Car multinationals like Ford, Hyundai and Volkswagen are using cutting edge technology and practices to save power and water resources in their plants in India, where both are in serious short supply. Indeed, Ford Motor Company is expanding its 3 wet paint capacity by 50 % this year, adding the environmentally friendly paint process, which is already in use in its Maraimalainagar plant in the outskirts of Chennai, to four more plants on three continents. The actions will reduce CO2 emissions by an estimated 30% at those facilities.
Ford India’s Chennai plant is the first Ford car plant in the world to use the 3 wet paint high-solids paint technology. The plant also does heat recovery by utilizing exhaust heat air to heat fresh air, and propane gas has been introduced as a fuel in its ovens instead of diesel, making for an environment-friendly paint process. According to Ford, the 3 wet paint high solids technology has resulted in VOC emission coming down by 23%, the best in the Ford Asia Pacific region. It has also reduced dock-to-dock time by 40% and CO2 emission by 21%. Water consumption has come down by 15000 KL/annum and the energy saved in the paint shop – 27.6 million kWh/annum – is enough to power almost 12,000 households in Chennai for a year, or to light up the entire Chennai street lights in night for almost 4 months.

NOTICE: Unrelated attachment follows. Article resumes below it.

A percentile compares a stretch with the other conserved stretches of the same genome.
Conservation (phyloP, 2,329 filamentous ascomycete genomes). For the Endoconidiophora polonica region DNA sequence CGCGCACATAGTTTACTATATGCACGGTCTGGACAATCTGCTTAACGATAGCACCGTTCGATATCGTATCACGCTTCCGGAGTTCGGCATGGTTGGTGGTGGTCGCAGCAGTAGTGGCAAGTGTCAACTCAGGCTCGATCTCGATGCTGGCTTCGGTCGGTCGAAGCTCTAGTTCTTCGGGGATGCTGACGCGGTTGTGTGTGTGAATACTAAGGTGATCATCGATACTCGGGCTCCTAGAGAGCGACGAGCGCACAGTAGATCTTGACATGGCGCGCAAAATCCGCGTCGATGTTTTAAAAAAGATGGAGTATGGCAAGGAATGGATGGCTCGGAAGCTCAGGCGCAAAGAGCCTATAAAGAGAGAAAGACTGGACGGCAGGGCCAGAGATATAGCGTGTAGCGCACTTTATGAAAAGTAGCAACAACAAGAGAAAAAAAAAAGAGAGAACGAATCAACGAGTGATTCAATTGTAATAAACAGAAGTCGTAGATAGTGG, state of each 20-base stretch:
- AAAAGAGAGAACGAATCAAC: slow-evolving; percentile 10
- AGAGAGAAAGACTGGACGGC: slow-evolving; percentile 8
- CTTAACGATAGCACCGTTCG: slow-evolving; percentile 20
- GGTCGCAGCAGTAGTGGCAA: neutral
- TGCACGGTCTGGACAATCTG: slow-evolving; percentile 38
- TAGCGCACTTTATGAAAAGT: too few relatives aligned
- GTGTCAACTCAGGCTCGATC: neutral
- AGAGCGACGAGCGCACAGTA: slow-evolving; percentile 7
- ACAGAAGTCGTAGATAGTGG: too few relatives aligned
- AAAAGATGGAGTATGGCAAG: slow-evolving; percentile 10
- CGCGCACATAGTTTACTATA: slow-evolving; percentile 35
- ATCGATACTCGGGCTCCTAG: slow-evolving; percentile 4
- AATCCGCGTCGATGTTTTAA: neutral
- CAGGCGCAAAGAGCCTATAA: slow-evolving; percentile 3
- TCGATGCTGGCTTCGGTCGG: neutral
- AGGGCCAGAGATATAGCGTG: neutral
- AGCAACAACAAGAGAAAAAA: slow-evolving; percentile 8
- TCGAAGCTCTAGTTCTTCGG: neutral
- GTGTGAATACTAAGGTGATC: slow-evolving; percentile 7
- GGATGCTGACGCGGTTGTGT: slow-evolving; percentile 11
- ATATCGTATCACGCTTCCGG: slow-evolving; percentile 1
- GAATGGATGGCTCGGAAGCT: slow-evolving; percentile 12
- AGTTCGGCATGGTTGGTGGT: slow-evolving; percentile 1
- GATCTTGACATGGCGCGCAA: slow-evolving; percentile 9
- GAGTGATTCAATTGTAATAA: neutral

Ford, which was the first automaker to implement the 3 wet paint high solids solvent borne technology in 2007, currently has eight plants in North America, Asia Pacific and Europe, equipped for using the process to paint vehicles. That will expand to 12 plants in 2013 and then to additional facilities worldwide over the next four years. The 3 wet paint process derives its name because three layers of paint are applied one after the other before the prior coats have been cured. The process eliminates stand-alone primer application and a dedicated oven required in the conventional process that was used before. Advanced chemical composition of 3-wet paint materials allows for the three layers of paint — primer, base coat, and clear coat – to be applied while each layer is still wet without baking in between. “The 3-wet paint process is significantly more advanced than conventional technologies in applying durable paints in a high-quality, environmentally sound and cost-efficient manner,” said Bruce Hettle, director of manufacturing engineering.
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